SAN JOSE, Calif. The San Francisco Bay area's largest earthquake in nearly two decades rattled homes and nerves, but the magnitude-5.6 temblor caused no serious damage or injuries.
Tuesday's tremor, centered about 9 miles northeast of San Jose, was the strongest to hit the Bay Area since October 1989, when the Loma Prieta earthquake caused 62 deaths and nearly $6 billion in damage.
Though the latest quake was far less of a threat, its was widely felt within an 80-mile radius and reminded Nothern Californians of the eight major faults in the region capable of producing a significant shake.
Scientists have projected that the Hayward Fault, which runs through a 50-mile swath of suburbia east of San Francisco, can produce a quake in the potentially lethal 6.7 to 7.0 range.
But the latest temblor came from the lesser-known Calaveras Fault.
Local and state authorities fielded a numbers of calls about gas leaks and broken water pipes, but little else related to the quake.
The USGS reported about a dozen aftershocks, the biggest with a preliminary magnitude of 2.1.
Historically, severe quakes have occurred on the Hayward every 151 years, give or take 23 years. The last one to hit was in 1868, meaning it is now into the danger zone.
The Association of Bay Area Governments estimates a powerful Hayward quake would wipe out some 155,000 housing units, 37,000 in San Francisco alone.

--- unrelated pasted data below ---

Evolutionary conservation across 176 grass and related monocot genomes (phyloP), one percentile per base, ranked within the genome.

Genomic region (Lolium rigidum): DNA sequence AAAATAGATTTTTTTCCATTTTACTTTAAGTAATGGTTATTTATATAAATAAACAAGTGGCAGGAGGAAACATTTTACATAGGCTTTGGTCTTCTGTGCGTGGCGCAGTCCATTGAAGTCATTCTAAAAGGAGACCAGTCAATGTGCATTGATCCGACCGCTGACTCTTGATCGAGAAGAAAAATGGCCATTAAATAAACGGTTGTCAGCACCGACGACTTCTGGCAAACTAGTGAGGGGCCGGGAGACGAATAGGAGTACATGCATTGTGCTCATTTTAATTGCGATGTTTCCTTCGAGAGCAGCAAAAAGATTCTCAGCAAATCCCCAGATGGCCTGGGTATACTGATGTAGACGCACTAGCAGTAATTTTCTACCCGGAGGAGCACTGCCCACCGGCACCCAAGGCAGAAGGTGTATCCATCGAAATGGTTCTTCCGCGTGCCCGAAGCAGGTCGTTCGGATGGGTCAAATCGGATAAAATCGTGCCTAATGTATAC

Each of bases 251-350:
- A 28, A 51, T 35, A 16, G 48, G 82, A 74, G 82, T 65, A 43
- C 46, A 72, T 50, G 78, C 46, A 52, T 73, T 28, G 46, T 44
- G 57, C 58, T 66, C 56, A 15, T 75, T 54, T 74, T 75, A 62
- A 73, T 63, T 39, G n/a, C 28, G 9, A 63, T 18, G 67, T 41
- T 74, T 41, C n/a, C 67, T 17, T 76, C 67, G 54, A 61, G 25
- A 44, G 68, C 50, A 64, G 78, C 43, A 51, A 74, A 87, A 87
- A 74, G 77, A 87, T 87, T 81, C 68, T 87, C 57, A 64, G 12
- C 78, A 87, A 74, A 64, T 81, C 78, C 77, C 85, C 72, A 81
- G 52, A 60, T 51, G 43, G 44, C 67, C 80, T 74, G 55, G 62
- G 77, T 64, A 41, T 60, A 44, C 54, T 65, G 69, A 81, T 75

Aaron McLear, a spokesman for Gov. Arnold Schwarzenegger, said the state "will review and inspect all important infrastructure," including California's fragile levees in the coming days.
The epicenter of Tuesday's quake was near Alum Rock, in the Diablo Range foothills east of San Jose not far from the home of Mayor Chuck Reed. Pictures fell off the walls of Reed's house, but there was no major damage there, he said.
"It was a pretty strong ride here, a lot of shaking but nothing broken," Reed said. "I've talked to a few people and we have no reports of injuries or damage. There was a lot of shaking, but it wasn't the big one."
Amrit Shergill, a night cashier at Alum Rock Shell gasoline station in San Jose, said only some small items toppled off a shelf when the shaking began at 8 p.m. but the intensity sent her outside and crouching on the sidewalk.
"My God, I felt like running because the roof might come down on my head," Shergill said.
Bay Area public transportation officials said Caltrain and Bay Area Rapid Transit trains halted for several minutes after the quake, then resumed at reduced speeds. There were no reports of injuries or damage to trains, officials said.In 2003, a magnitude-6.5 earthquake jolted the Central California coast, pitching an 1892 clock tower building onto the street and killing two people. In 2005, a magnitude-7.1 earthquake struck about 80 miles off the coast of Northern California, briefly prompting a tsunami warning from the Mexican border to British Columbia, but no damage or injuries were reported.
Associated Press Writers Rachel Konrad in San Francisco and Tom Verdin and Aaron Davis in Sacramento contributed to this report.